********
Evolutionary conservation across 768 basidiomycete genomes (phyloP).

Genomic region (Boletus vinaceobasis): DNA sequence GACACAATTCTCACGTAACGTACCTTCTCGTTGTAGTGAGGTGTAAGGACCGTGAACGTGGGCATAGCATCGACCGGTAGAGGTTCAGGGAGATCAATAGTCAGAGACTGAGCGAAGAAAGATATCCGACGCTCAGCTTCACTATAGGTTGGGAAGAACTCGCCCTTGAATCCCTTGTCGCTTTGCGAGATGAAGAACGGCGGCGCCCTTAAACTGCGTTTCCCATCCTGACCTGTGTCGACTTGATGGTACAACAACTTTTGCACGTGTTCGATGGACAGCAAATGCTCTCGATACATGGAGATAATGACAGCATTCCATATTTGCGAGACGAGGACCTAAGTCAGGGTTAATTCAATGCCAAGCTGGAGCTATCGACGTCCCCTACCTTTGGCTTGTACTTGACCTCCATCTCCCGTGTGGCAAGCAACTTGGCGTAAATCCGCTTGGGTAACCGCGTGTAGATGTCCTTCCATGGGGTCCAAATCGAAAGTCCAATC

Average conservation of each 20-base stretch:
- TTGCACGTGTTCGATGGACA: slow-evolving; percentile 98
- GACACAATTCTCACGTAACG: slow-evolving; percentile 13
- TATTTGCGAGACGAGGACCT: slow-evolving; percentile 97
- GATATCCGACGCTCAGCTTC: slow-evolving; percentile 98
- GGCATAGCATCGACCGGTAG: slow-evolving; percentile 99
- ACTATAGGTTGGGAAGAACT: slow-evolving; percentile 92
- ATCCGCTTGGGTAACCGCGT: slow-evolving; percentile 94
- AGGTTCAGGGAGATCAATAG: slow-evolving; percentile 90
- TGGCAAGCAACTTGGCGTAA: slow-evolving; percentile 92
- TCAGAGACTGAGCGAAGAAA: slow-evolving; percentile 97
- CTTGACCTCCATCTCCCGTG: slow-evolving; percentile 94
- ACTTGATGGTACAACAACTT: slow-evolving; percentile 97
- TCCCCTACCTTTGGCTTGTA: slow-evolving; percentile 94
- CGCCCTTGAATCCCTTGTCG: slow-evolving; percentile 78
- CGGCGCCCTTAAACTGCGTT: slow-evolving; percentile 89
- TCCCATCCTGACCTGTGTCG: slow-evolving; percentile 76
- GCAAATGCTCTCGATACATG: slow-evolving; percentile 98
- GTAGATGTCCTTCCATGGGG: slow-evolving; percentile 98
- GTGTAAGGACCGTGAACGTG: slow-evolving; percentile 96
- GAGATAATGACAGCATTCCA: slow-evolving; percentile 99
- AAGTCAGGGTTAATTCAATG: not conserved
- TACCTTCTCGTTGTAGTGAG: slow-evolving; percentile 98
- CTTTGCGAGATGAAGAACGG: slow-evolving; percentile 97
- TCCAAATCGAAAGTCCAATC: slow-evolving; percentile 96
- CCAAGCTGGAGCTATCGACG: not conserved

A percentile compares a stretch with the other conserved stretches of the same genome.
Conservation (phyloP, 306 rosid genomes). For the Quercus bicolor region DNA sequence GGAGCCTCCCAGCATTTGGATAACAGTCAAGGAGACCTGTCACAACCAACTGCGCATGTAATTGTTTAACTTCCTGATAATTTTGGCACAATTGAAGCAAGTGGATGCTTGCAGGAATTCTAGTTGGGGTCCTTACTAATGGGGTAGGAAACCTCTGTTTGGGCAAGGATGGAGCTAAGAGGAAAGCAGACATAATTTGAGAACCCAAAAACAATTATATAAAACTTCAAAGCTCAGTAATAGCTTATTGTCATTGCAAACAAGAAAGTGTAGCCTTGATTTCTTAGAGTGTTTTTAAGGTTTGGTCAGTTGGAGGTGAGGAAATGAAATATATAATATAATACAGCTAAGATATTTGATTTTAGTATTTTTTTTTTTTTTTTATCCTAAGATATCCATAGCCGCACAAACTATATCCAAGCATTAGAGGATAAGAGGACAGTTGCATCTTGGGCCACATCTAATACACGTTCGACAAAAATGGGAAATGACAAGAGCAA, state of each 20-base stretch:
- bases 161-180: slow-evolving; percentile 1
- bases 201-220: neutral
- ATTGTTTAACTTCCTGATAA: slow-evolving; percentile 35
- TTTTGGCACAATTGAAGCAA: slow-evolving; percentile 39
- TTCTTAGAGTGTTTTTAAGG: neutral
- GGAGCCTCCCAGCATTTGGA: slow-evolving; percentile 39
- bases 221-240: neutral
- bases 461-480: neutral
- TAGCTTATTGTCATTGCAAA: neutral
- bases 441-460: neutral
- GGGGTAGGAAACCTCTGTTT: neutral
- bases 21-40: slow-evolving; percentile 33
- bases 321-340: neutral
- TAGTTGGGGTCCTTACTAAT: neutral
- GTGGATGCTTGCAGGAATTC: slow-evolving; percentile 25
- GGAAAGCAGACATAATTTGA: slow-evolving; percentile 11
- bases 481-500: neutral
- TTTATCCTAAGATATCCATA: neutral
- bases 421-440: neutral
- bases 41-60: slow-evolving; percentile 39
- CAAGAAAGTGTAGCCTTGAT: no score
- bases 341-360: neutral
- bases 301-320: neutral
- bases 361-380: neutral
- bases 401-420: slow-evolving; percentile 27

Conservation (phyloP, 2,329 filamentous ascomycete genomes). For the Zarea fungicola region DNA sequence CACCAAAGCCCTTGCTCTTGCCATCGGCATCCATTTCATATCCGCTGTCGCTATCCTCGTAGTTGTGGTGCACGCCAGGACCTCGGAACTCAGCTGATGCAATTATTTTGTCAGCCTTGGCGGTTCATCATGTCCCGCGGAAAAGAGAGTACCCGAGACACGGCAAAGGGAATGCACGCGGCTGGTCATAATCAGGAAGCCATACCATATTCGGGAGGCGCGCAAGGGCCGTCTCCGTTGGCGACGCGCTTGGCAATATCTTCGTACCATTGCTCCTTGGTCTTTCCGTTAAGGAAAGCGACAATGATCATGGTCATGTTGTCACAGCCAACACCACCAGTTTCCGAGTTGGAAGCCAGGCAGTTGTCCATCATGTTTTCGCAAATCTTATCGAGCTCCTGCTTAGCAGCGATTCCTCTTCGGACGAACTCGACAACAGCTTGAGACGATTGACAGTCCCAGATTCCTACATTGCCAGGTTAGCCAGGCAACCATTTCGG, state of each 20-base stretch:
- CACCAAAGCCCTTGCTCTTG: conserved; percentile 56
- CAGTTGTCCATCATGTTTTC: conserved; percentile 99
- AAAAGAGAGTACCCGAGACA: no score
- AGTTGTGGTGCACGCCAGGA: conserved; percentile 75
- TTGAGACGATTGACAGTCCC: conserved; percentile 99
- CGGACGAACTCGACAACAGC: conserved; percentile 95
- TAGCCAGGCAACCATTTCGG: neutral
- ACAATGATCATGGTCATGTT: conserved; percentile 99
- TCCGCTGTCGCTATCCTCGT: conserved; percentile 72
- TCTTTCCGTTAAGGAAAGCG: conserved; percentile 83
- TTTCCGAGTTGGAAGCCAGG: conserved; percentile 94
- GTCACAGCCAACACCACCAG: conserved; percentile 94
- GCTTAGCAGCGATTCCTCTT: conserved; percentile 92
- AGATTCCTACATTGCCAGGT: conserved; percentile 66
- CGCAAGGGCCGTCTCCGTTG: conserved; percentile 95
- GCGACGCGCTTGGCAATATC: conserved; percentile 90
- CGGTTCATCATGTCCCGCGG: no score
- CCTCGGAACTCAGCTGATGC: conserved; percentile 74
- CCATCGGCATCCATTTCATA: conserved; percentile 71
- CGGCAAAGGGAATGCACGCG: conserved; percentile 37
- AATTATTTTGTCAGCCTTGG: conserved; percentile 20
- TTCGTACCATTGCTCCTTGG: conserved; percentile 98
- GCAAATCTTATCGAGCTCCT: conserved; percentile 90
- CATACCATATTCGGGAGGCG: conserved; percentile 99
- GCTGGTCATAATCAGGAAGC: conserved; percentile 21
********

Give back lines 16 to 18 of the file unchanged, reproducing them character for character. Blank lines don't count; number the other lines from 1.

- TCCCCTACCTTTGGCTTGTA: slow-evolving; percentile 94
- CGCCCTTGAATCCCTTGTCG: slow-evolving; percentile 78
- CGGCGCCCTTAAACTGCGTT: slow-evolving; percentile 89